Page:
Feedback is an important component of experience, because unless a person can see what he or she is doing correctly – and what he or she is doing that needs correcting – there is no context or direction to make the appropriate adjustments. As much as there is to the saying, “if it ain’t broke, don’t fix it,” the flip side is that you can’t fix what you don’t know is broken. Often enough, when we take on a client who has lost a previous appeal and then hired us to win their case next time, they have no idea of what should have been done differently.

In part 1 of this article about Michigan driver’s license restoration and clearance appeals, we began examining the substance use evaluation (SUE) that must be filed with all cases, and the critical importance of the evaluator’s experience in doing them. I said that to gain enough experience, an evaluator should work closely with a lawyer who concentrates in license appeals, and noted that our evaluator often accompanies us to hearings just to see how SUE’s are used by Michigan Secretary of State hearing officers who decide these cases.

21q2-300x288The Secretary of State (SOS) has some very specific expectations and requirements about what kind of information should be provided within the substance use evaluation. Unfortunately, many of these nuances can’t be found in the written rules, and the SOS doesn’t provide any other guidance about them, either. That means that the only way to find out about some tricky issue or other is to run head-first into one of them and learn the hard way, or, in the case of the evaluator, have that knowledge passed on by an experienced driver’s license restoration lawyer.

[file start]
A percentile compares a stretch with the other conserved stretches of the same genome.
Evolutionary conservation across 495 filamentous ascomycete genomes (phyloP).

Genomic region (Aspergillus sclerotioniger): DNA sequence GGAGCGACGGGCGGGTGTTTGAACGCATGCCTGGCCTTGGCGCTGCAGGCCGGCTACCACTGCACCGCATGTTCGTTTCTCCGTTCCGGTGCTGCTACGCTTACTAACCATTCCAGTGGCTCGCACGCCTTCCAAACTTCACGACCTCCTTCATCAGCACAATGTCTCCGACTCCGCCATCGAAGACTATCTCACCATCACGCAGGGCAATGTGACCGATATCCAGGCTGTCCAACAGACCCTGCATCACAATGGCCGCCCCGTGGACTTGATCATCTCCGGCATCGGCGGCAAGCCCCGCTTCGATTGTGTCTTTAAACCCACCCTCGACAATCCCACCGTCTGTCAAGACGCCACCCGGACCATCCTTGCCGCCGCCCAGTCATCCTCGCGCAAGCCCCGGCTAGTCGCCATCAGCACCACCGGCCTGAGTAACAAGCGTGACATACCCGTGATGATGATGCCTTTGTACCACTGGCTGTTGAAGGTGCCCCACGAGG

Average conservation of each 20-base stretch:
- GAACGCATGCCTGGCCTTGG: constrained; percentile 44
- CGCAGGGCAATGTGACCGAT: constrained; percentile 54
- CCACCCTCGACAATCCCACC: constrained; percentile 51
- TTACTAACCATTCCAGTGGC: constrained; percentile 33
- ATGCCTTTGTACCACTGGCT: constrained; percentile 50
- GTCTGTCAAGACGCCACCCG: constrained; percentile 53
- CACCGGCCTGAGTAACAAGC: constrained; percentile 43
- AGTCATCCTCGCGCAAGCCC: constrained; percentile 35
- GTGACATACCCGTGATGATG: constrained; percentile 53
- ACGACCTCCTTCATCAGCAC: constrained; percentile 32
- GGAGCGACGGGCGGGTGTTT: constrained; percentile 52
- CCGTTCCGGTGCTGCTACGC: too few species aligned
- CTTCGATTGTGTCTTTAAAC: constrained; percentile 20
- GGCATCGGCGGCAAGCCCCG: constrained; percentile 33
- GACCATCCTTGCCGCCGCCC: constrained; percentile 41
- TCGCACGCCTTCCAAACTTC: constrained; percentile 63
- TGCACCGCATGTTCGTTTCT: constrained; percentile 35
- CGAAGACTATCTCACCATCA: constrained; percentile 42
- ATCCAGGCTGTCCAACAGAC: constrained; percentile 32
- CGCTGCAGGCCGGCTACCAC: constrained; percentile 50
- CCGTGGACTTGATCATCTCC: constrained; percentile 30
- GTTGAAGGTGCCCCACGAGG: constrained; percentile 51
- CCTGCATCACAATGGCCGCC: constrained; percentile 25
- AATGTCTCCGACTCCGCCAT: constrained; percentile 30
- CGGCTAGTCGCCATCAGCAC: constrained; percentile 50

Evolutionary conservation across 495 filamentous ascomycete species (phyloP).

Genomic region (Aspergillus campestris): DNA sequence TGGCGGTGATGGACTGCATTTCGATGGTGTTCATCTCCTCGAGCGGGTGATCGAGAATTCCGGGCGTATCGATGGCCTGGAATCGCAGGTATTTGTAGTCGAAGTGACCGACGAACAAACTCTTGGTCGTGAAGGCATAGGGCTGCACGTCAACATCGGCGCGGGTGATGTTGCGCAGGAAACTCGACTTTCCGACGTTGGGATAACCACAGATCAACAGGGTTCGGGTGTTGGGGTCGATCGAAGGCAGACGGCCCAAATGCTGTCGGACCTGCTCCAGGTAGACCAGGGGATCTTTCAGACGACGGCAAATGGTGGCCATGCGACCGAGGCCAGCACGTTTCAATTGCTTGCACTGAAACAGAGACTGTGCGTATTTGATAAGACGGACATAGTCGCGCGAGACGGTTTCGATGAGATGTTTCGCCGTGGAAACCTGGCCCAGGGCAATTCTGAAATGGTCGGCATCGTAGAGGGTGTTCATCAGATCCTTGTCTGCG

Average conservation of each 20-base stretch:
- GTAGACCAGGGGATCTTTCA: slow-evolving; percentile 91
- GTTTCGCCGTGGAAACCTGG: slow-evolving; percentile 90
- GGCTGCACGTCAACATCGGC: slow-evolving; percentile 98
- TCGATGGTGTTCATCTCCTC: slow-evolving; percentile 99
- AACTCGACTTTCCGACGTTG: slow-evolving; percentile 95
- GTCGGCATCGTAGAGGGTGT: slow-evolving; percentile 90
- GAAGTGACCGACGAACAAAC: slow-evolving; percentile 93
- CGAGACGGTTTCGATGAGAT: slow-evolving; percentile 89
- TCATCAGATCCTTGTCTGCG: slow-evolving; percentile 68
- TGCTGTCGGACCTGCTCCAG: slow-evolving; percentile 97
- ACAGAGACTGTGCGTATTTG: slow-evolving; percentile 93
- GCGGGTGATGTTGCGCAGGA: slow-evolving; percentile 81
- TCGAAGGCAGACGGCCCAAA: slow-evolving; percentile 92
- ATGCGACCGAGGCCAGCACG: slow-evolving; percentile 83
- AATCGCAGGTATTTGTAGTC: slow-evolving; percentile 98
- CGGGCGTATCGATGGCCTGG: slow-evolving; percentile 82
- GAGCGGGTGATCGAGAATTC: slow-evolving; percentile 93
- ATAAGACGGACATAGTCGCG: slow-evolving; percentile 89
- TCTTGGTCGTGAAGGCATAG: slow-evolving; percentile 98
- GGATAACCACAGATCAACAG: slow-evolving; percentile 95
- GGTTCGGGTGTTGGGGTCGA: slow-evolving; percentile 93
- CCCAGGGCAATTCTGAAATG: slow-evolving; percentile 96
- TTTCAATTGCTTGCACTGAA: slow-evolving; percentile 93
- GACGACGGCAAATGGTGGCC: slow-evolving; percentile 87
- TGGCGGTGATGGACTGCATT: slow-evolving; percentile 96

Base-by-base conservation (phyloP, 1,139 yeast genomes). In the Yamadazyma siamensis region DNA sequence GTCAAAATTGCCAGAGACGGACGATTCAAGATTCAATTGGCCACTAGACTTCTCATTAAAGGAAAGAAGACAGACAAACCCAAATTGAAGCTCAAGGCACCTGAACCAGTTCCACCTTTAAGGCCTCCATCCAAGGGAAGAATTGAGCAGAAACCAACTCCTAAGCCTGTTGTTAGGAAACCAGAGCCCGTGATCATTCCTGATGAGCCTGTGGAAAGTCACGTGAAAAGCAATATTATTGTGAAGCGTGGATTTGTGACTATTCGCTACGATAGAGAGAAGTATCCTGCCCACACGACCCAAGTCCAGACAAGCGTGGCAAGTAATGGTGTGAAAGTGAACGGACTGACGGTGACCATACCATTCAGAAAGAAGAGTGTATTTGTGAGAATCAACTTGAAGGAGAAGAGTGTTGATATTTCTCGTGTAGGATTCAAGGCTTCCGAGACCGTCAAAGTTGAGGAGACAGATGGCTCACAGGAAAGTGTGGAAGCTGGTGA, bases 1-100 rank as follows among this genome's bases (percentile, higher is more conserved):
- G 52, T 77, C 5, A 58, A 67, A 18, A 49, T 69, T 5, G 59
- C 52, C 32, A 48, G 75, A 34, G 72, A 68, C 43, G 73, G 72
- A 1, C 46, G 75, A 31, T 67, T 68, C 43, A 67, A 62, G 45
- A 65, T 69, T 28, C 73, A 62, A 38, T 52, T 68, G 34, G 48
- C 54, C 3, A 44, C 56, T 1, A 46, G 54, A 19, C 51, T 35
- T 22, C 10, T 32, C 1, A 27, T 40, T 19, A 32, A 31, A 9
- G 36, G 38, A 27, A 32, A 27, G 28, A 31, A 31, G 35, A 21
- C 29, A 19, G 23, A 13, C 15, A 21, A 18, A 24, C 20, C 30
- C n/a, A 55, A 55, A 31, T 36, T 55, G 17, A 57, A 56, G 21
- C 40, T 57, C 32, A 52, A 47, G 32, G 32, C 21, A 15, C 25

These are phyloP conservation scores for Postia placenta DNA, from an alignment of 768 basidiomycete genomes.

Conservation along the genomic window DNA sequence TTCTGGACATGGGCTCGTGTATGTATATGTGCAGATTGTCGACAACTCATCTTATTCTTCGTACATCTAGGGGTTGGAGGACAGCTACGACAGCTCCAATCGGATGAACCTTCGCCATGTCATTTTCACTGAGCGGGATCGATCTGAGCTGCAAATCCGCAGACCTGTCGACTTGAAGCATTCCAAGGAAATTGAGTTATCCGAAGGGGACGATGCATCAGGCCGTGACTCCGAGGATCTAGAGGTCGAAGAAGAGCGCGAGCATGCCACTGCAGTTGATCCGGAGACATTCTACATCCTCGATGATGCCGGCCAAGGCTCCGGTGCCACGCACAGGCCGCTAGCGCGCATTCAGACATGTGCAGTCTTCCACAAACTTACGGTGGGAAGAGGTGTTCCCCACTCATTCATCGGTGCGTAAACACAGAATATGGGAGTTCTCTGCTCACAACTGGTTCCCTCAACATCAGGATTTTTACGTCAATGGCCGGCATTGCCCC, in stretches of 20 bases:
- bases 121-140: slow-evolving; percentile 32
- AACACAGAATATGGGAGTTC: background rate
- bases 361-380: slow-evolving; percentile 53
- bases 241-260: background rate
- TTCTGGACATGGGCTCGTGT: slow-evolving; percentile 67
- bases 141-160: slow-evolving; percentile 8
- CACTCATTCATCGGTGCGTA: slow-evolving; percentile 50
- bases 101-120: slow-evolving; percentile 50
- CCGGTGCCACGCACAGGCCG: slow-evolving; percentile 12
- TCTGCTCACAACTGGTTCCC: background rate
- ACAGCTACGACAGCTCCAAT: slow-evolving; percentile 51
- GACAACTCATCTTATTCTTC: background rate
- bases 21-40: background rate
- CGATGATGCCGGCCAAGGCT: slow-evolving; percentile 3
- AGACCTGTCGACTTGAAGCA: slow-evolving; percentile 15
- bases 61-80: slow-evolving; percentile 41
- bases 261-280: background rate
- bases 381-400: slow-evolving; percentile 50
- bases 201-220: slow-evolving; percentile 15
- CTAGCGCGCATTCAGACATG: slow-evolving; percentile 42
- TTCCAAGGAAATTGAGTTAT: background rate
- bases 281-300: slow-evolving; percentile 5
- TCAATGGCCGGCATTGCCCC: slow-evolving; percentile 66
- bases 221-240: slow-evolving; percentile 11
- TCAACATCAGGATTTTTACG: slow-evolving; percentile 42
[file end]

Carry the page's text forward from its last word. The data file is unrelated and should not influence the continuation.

For example, it is pretty well established that a person generally cannot win a license appeal while he or she is on probation. This is because a person has to prove that his or her abstinence from alcohol (and drugs) is entirely voluntary, and not merely because he or she is forbidden from drinking under threat of penalty. It is a universal condition of probation that a person abstain from drinking alcohol, and violating that term can, potentially, result in being sent to jail.